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Laddering Your Bond Holdings Yields Important Diversification Benefits

by Wayne Cheveldayoff, 2003-05-11

Like equity investments, bond holdings in a portfolio need to be well diversified as a way of minimizing risk and lost opportunities. A successful strategy for doing this is the bond ladder, which spreads risk over a series of different maturities.

In fact, for most investors, the risk in bonds (excluding corporate bonds, as noted below) lies mainly with the maturities of the bonds they hold. It is the nature of bonds that prices and yields have an inverse relationship. The prices of outstanding bonds traded in the marketplace fall as interest rates rise, and bond prices rise as interest rates fall. It is also a fact that a change of interest rates will affect the price of long-term bonds more than the price of short-term bonds.

If the bonds in a portfolio are all short-term bonds with a maturity of, say, three years or less, the investor will lose out on the large capital gains that occur for long-term bonds when interest rates fall (as they have for several years). At the same time, a bond portfolio made up of long-term bonds will suffer significant capital losses if interest rates rise sharply.

To deal with these risks, bond fund managers use a laddering approach to their portfolios, and individual do-it-yourself investors would be wise to follow this lead.

Here is how the bond ladder works. You split the bond portion of the portfolio equally into bonds due to mature, say, in one year, three years, five years, seven years and nine years. This works out to an average maturity of five years, which is roughly the same as most bond index funds. But a ladder with a five-year average is not the same as holding a five-year bond, where the principal is returned only after five years.

With a ladder constructed in this way, when the one-year bond matures (in one year’s time), you have one-fifth of the original principal for reinvestment. You invest this in 10-year bonds, thereby maintaining an approximate five-year average. Two years after that, when the three-year bond matures, you re-invest again in 10-year bonds. And so on.

The strategy essentially relieves investors from having to make predictions on interest rates. If interest rates go up, you know that you will have money coming available to take advantage of the higher rates.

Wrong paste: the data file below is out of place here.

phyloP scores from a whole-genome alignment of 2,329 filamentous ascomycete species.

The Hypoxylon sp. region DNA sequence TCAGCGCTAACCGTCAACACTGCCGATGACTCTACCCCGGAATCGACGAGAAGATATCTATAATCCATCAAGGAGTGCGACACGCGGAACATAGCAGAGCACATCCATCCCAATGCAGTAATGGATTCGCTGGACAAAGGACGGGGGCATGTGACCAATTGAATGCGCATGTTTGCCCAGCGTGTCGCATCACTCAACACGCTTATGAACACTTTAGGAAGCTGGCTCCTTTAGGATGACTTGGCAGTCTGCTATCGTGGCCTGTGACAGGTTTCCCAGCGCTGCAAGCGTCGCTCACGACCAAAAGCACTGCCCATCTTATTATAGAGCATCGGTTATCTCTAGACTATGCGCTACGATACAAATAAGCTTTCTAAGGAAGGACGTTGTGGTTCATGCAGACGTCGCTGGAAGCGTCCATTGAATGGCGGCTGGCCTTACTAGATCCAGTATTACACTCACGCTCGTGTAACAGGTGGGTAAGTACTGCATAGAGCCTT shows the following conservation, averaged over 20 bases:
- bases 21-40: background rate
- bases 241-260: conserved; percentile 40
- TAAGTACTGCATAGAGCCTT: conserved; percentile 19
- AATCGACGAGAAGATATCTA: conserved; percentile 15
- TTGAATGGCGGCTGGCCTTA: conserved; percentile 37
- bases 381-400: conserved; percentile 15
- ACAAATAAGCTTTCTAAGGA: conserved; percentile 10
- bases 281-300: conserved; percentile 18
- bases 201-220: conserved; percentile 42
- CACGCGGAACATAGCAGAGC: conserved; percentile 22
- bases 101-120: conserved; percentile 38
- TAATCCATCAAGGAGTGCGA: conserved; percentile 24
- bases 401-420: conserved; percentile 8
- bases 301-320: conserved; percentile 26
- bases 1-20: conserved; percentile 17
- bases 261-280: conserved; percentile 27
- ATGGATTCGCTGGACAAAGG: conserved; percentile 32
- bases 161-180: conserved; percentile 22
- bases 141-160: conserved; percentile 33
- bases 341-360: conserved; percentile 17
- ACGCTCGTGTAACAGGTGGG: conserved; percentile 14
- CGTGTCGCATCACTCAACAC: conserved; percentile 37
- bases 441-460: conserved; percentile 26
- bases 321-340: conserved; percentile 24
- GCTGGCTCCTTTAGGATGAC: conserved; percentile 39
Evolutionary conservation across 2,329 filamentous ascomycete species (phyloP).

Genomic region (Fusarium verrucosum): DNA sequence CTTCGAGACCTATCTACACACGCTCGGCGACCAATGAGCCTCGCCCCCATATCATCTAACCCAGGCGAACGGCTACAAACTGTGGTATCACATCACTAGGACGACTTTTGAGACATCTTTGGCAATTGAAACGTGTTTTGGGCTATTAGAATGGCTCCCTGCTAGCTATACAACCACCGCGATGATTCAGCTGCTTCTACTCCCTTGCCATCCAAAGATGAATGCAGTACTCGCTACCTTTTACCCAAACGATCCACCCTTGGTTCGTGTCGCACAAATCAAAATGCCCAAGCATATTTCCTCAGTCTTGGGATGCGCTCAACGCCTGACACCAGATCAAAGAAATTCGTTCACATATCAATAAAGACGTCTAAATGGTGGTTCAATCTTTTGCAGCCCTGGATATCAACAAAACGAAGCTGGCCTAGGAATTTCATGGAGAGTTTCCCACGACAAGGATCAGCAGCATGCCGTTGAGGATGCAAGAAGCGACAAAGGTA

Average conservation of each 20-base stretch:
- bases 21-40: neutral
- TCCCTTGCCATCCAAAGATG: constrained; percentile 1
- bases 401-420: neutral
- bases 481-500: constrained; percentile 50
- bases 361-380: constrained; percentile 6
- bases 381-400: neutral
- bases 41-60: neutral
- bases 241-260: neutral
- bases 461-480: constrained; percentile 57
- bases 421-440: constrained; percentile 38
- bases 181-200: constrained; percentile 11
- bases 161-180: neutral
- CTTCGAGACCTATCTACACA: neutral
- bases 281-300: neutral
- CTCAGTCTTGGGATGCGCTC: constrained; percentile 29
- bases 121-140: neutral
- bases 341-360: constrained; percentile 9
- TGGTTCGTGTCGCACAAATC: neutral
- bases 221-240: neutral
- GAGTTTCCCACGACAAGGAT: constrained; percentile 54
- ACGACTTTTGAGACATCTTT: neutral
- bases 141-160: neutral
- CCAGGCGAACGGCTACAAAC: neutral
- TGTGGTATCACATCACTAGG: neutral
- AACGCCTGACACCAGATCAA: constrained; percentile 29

A bond ladder can be constructed with any type of bonds, but government bonds are usually used since they are widely available in the maturities required and have virtually no default risk (at least in Canada). Government strip bonds are also frequently used. (Strip bonds, where the coupons and principal are stripped and sold separately, have greater leverage and are more volatile in price than ordinary bonds that pay interest regularly.)

With corporate bonds, there can be significant default risk that complicates the strategy. Unless your portfolio is big enough so that you can diversify your holdings among 10 to 20 issuers, the best strategy with respect to corporate bonds is to invest in a corporate bond fund where the manager can achieve proper issuer diversification.

The bond offerings of most investment dealers are varied enough for investors to custom build the ladders they want. Indeed, some dealers actually make is easy for their customers by packaging bonds together into ladders that are held in inventory and can be, in effect, purchased off the shelf, although maintaining the ladder in the future as bonds mature is the responsibility of the investor.

Wayne Cheveldayoff is a former investment advisor and professional financial planner. He is currently specializing in financial communications and investor relations at Wertheim + Co. in Toronto. He can be contacted at

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©2003 Wayne Cheveldayoff